Unfortunately, Adblock Plus has recently allowed some ‘acceptable’ advertising through its nets by default, although this can be fairly easily turned off by going to Adblock Plus’ Options -> Filter Lists tab and unchecking ‘Allow some non-intrusive advertising’. While there, you can also improve Adblock Plus’ capabilities by subscribing to third-party block lists, which are updated on a regular basis. We suggest those by EasyList (both the EasyList and Easy Privacy lists) and Fanboy (Adblock List, Tracking List and Annoyance Block List).

 Adblock Plus

Click & Clean – this excellent bowser cleaner will nuke every cookie, typed URL, cache item, LS0, and your Download and Browsing History at a click, effectively erasing all record of your browsing history. It has loads of funky options, and is easily configurable.


Credit Card Nanny – believe it or not, far too many websites are happy to store or send your credit card details as cleartext (often simply emailing your number, expiry date etc. to the website administrator!). This extension checks that a proper and valid SSL certificate is in place, and that information is sent encrypted.

credit card nanay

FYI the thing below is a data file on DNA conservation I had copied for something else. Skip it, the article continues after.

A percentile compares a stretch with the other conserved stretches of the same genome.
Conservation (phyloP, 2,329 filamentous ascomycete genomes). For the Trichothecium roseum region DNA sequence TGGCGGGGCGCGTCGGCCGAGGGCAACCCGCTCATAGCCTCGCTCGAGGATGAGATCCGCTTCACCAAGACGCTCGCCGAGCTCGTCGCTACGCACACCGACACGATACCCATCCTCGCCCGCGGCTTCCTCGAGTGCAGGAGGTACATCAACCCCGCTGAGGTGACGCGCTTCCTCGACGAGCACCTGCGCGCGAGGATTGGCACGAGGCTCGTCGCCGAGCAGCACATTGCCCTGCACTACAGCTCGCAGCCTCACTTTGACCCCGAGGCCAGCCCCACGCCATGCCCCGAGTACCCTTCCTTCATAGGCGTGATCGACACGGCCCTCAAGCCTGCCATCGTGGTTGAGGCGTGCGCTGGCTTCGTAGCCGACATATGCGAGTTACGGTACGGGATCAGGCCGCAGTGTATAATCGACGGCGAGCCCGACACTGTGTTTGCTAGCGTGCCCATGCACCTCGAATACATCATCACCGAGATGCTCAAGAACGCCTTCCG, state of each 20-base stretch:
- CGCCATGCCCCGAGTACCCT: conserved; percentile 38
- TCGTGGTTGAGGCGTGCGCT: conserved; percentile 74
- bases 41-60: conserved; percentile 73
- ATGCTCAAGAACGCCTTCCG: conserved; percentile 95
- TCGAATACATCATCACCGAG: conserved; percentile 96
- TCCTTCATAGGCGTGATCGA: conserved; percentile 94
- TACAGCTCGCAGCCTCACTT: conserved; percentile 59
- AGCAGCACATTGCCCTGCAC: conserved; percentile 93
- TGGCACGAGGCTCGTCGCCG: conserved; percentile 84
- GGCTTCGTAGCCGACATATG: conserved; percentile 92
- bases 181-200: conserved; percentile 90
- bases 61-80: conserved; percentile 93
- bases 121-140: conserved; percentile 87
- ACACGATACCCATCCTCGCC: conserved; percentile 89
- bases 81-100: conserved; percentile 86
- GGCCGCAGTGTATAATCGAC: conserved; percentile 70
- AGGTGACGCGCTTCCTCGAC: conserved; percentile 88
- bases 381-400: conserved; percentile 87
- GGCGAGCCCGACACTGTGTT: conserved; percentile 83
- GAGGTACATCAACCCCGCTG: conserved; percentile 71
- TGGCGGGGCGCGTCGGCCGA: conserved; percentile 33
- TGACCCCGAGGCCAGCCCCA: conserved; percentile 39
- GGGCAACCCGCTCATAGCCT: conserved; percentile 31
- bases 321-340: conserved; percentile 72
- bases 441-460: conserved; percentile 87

Disconnect – Our favorite anti-tracking and anti-cookie extension thanks to its up-to-date database of tracking cookies, page load optimization, secure WiFi encryption and analytics tools, Disconnect blocks third party tracking cookies and gives you control of over all a website’s elements. It also prevents social networks such as Google, Facebook and Twitter from following you so they can collect data as you surf elsewhere on the internet.


Ghostery – this anti-tracking and anti-cookie extension was a favourite of ours until the Disconnect extension came along, and is still a cracking extension.  It shows you the various elements of web page that are tracking you, and provides lots of information to help you decide what you want to block and what you don’t. Like Disconnect, it also has the benefit of being much easier to use than ScriptSafe (see below), and can be set to work in the background.